Robert Neher is in search of the elusive Dudleya multicaulis. He pokes into little crevices in the ground, lifts rocks, walks sideways past cactus plants. He restlessly scans the ridge line near the western edge of Frank G. Bonelli Regional Park.
But the pale green, succulent leaves of Dudleya are nowhere to be found. "It's usually in these dry, rocky outcroppings," says the University of La Verne biology professor, a thin, nervous man with the probing gaze of the scientist.
Something rustles through the brush. "That's where it (the plant) is going," says Neher, nodding toward the sound. "Rabbits. They're eating it."
Dudleya multicaulis, for cottontails just a tender morsel, is a vanishing member of the stonecrop family, ground-hugging little plants that inhabit scrubby areas of Southern California. It's not rabbits that are threatening Dudleya multicaulis, but development, which is destroying much of its habitat. One of the plant's last remaining populations is in Bonelli Park, on the precise spot where the county Department of Parks and Recreation had planned to permit the construction of an amphitheater.
Plant Helped Stop Amphitheater
Two weeks ago, the county abandoned the amphitheater plans. As part of the new, scaled-down version of the controversial plan to squeeze extra revenue out of Bonelli Park by permitting commercial development there, the county has instead proposed a nature center.
Ralph S. Cryder, director of the Department of Parks and Recreation, said there were two reasons for eliminating the amphitheater plan. First, the managers of Raging Waters, the popular water amusement center in the park, were unwilling to make a commitment about financing the new facility.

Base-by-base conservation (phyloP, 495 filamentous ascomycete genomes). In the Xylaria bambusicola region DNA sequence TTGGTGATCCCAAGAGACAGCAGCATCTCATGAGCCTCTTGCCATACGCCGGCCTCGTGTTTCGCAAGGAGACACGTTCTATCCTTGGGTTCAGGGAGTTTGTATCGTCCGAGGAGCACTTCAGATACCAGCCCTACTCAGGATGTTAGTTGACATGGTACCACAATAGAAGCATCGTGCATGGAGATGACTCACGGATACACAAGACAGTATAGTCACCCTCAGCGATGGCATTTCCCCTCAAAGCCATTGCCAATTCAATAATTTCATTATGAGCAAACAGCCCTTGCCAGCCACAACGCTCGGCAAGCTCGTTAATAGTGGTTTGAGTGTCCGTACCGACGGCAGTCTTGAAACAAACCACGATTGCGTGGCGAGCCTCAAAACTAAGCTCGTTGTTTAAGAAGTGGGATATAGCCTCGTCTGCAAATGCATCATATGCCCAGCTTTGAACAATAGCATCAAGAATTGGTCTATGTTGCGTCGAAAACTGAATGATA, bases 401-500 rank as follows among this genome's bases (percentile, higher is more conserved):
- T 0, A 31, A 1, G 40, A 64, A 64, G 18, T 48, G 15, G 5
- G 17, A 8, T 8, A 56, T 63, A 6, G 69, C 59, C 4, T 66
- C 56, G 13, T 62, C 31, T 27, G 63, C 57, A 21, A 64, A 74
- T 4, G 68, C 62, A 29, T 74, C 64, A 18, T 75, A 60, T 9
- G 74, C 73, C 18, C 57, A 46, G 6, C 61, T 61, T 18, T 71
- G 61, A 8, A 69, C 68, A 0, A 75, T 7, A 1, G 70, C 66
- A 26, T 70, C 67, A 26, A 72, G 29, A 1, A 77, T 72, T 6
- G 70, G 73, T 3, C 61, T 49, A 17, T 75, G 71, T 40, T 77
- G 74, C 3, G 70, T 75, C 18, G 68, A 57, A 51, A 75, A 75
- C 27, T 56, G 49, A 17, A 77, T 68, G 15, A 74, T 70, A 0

Second, there was Dudleya multicaulis, which is on the Department of Interior's list of endangered wildlife and plant species.
"Our environmental people found this plant, a vanishing species, embedded in the site," said Cryder at a press conference to unveil the new development proposals for the park. Opponents of the original plan had called it an attempt to turn the park into "a Disneyland amusement center."
Neher, who was on an advisory committee to help the county modify the plan, wasn't ready to claim a victory for unspoiled nature over traffic and Prince concerts. But he's glad the county changed its mind.
"This is probably the most unique area of the park," said Neher, who did his doctoral work in cytogenetics (the study of plant cells and their genetic structures) but has "pretty well slid over into general ecology."
The ridge, a quarter of a mile from the Foothill Freeway, slopes down toward a ravine. There, the pale greens of the ridge darken and intensify. Next to a stream, century-old oaks, willows and walnut trees rustle in the breeze.
"To have a valley like this, near so much arid hilltop . . ." said Neher. "It's important to save it. I was very pleased to hear that the plant was there."
Called Hen and Chickens
The endangered Dudleya, sometimes called hen and chickens , was named for William Russel Dudley, a turn-of-the-century Stanford University botanist. It has cylindrical, finger-like leaves and, for about 30 days in the spring and early summer, a reddish flower.
During the dry season, it makes itself scarce, says Neher. "All it needs now is some rain and some other green things that the rabbits can eat," he said. "It'll be easy to find in the spring."
But considering Dudleya's habitat, along the development-targeted foothills of the San Gabriel Mountains, its vulnerability isn't surprising, said Neher. "Come in with a bulldozer and flatten out a pad for a house or a parking lot, and they won't survive," he said. "The plant used to have more of a habitat to grow in."